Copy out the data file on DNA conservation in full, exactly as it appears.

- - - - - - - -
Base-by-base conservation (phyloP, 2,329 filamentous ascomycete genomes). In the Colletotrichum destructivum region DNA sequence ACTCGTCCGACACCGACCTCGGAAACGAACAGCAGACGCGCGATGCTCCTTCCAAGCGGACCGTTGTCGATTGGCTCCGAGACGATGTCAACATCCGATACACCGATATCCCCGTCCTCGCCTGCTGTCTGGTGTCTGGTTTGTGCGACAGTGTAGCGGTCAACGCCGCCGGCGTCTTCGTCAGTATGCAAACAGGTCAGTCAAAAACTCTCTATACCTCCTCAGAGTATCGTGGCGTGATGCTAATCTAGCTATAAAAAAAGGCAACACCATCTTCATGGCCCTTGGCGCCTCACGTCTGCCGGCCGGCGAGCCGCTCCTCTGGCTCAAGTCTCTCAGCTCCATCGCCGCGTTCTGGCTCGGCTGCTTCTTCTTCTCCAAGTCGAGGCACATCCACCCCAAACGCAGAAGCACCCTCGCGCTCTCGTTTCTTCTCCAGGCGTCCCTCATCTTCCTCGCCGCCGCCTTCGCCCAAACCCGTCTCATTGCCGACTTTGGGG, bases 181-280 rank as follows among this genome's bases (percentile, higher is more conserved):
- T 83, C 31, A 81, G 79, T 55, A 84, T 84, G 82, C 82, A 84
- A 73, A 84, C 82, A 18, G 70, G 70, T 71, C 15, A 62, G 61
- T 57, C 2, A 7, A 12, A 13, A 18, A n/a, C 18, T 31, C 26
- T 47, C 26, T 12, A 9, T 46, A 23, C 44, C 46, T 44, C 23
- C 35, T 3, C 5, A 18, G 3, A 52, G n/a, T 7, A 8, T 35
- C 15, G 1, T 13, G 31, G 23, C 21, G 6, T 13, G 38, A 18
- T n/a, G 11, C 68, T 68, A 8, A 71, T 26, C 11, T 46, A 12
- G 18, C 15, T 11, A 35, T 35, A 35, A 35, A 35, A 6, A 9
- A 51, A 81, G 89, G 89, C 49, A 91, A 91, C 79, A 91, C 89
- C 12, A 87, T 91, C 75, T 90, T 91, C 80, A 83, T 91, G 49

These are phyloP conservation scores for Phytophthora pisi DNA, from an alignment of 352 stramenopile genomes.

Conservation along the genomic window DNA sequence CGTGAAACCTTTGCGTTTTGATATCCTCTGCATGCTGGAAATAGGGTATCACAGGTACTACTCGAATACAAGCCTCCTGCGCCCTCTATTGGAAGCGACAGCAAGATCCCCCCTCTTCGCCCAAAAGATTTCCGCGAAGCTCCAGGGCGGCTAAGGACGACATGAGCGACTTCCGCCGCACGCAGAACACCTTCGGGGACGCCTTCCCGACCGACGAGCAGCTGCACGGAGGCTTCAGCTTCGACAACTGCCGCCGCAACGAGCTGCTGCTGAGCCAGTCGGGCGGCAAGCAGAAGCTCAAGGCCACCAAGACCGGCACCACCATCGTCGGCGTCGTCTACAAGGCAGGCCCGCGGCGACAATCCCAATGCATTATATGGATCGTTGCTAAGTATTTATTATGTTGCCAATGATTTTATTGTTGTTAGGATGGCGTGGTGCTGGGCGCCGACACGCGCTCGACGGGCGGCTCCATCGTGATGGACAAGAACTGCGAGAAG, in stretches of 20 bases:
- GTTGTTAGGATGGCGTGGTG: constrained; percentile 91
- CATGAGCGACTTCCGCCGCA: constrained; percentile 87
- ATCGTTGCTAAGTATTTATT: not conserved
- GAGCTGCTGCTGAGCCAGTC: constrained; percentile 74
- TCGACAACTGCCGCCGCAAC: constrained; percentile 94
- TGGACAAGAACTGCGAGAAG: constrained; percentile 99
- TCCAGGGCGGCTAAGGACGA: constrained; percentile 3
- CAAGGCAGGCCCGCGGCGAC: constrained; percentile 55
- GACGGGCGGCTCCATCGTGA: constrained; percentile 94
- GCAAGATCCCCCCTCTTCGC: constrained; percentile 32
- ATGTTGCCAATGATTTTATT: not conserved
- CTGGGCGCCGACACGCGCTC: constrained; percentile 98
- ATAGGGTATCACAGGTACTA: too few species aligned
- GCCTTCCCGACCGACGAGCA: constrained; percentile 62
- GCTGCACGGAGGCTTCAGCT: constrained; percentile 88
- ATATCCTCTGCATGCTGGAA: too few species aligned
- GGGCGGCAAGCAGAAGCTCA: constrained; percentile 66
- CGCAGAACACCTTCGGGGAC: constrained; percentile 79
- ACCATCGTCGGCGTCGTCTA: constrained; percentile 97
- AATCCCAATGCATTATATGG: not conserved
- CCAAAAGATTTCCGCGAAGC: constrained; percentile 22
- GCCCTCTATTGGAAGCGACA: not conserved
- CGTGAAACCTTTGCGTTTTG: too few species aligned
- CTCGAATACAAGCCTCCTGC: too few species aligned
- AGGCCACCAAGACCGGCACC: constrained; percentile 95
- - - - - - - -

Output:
Base-by-base conservation (phyloP, 2,329 filamentous ascomycete genomes). In the Colletotrichum destructivum region DNA sequence ACTCGTCCGACACCGACCTCGGAAACGAACAGCAGACGCGCGATGCTCCTTCCAAGCGGACCGTTGTCGATTGGCTCCGAGACGATGTCAACATCCGATACACCGATATCCCCGTCCTCGCCTGCTGTCTGGTGTCTGGTTTGTGCGACAGTGTAGCGGTCAACGCCGCCGGCGTCTTCGTCAGTATGCAAACAGGTCAGTCAAAAACTCTCTATACCTCCTCAGAGTATCGTGGCGTGATGCTAATCTAGCTATAAAAAAAGGCAACACCATCTTCATGGCCCTTGGCGCCTCACGTCTGCCGGCCGGCGAGCCGCTCCTCTGGCTCAAGTCTCTCAGCTCCATCGCCGCGTTCTGGCTCGGCTGCTTCTTCTTCTCCAAGTCGAGGCACATCCACCCCAAACGCAGAAGCACCCTCGCGCTCTCGTTTCTTCTCCAGGCGTCCCTCATCTTCCTCGCCGCCGCCTTCGCCCAAACCCGTCTCATTGCCGACTTTGGGG, bases 181-280 rank as follows among this genome's bases (percentile, higher is more conserved):
- T 83, C 31, A 81, G 79, T 55, A 84, T 84, G 82, C 82, A 84
- A 73, A 84, C 82, A 18, G 70, G 70, T 71, C 15, A 62, G 61
- T 57, C 2, A 7, A 12, A 13, A 18, A n/a, C 18, T 31, C 26
- T 47, C 26, T 12, A 9, T 46, A 23, C 44, C 46, T 44, C 23
- C 35, T 3, C 5, A 18, G 3, A 52, G n/a, T 7, A 8, T 35
- C 15, G 1, T 13, G 31, G 23, C 21, G 6, T 13, G 38, A 18
- T n/a, G 11, C 68, T 68, A 8, A 71, T 26, C 11, T 46, A 12
- G 18, C 15, T 11, A 35, T 35, A 35, A 35, A 35, A 6, A 9
- A 51, A 81, G 89, G 89, C 49, A 91, A 91, C 79, A 91, C 89
- C 12, A 87, T 91, C 75, T 90, T 91, C 80, A 83, T 91, G 49

These are phyloP conservation scores for Phytophthora pisi DNA, from an alignment of 352 stramenopile genomes.

Conservation along the genomic window DNA sequence CGTGAAACCTTTGCGTTTTGATATCCTCTGCATGCTGGAAATAGGGTATCACAGGTACTACTCGAATACAAGCCTCCTGCGCCCTCTATTGGAAGCGACAGCAAGATCCCCCCTCTTCGCCCAAAAGATTTCCGCGAAGCTCCAGGGCGGCTAAGGACGACATGAGCGACTTCCGCCGCACGCAGAACACCTTCGGGGACGCCTTCCCGACCGACGAGCAGCTGCACGGAGGCTTCAGCTTCGACAACTGCCGCCGCAACGAGCTGCTGCTGAGCCAGTCGGGCGGCAAGCAGAAGCTCAAGGCCACCAAGACCGGCACCACCATCGTCGGCGTCGTCTACAAGGCAGGCCCGCGGCGACAATCCCAATGCATTATATGGATCGTTGCTAAGTATTTATTATGTTGCCAATGATTTTATTGTTGTTAGGATGGCGTGGTGCTGGGCGCCGACACGCGCTCGACGGGCGGCTCCATCGTGATGGACAAGAACTGCGAGAAG, in stretches of 20 bases:
- GTTGTTAGGATGGCGTGGTG: constrained; percentile 91
- CATGAGCGACTTCCGCCGCA: constrained; percentile 87
- ATCGTTGCTAAGTATTTATT: not conserved
- GAGCTGCTGCTGAGCCAGTC: constrained; percentile 74
- TCGACAACTGCCGCCGCAAC: constrained; percentile 94
- TGGACAAGAACTGCGAGAAG: constrained; percentile 99
- TCCAGGGCGGCTAAGGACGA: constrained; percentile 3
- CAAGGCAGGCCCGCGGCGAC: constrained; percentile 55
- GACGGGCGGCTCCATCGTGA: constrained; percentile 94
- GCAAGATCCCCCCTCTTCGC: constrained; percentile 32
- ATGTTGCCAATGATTTTATT: not conserved
- CTGGGCGCCGACACGCGCTC: constrained; percentile 98
- ATAGGGTATCACAGGTACTA: too few species aligned
- GCCTTCCCGACCGACGAGCA: constrained; percentile 62
- GCTGCACGGAGGCTTCAGCT: constrained; percentile 88
- ATATCCTCTGCATGCTGGAA: too few species aligned
- GGGCGGCAAGCAGAAGCTCA: constrained; percentile 66
- CGCAGAACACCTTCGGGGAC: constrained; percentile 79
- ACCATCGTCGGCGTCGTCTA: constrained; percentile 97
- AATCCCAATGCATTATATGG: not conserved
- CCAAAAGATTTCCGCGAAGC: constrained; percentile 22
- GCCCTCTATTGGAAGCGACA: not conserved
- CGTGAAACCTTTGCGTTTTG: too few species aligned
- CTCGAATACAAGCCTCCTGC: too few species aligned
- AGGCCACCAAGACCGGCACC: constrained; percentile 95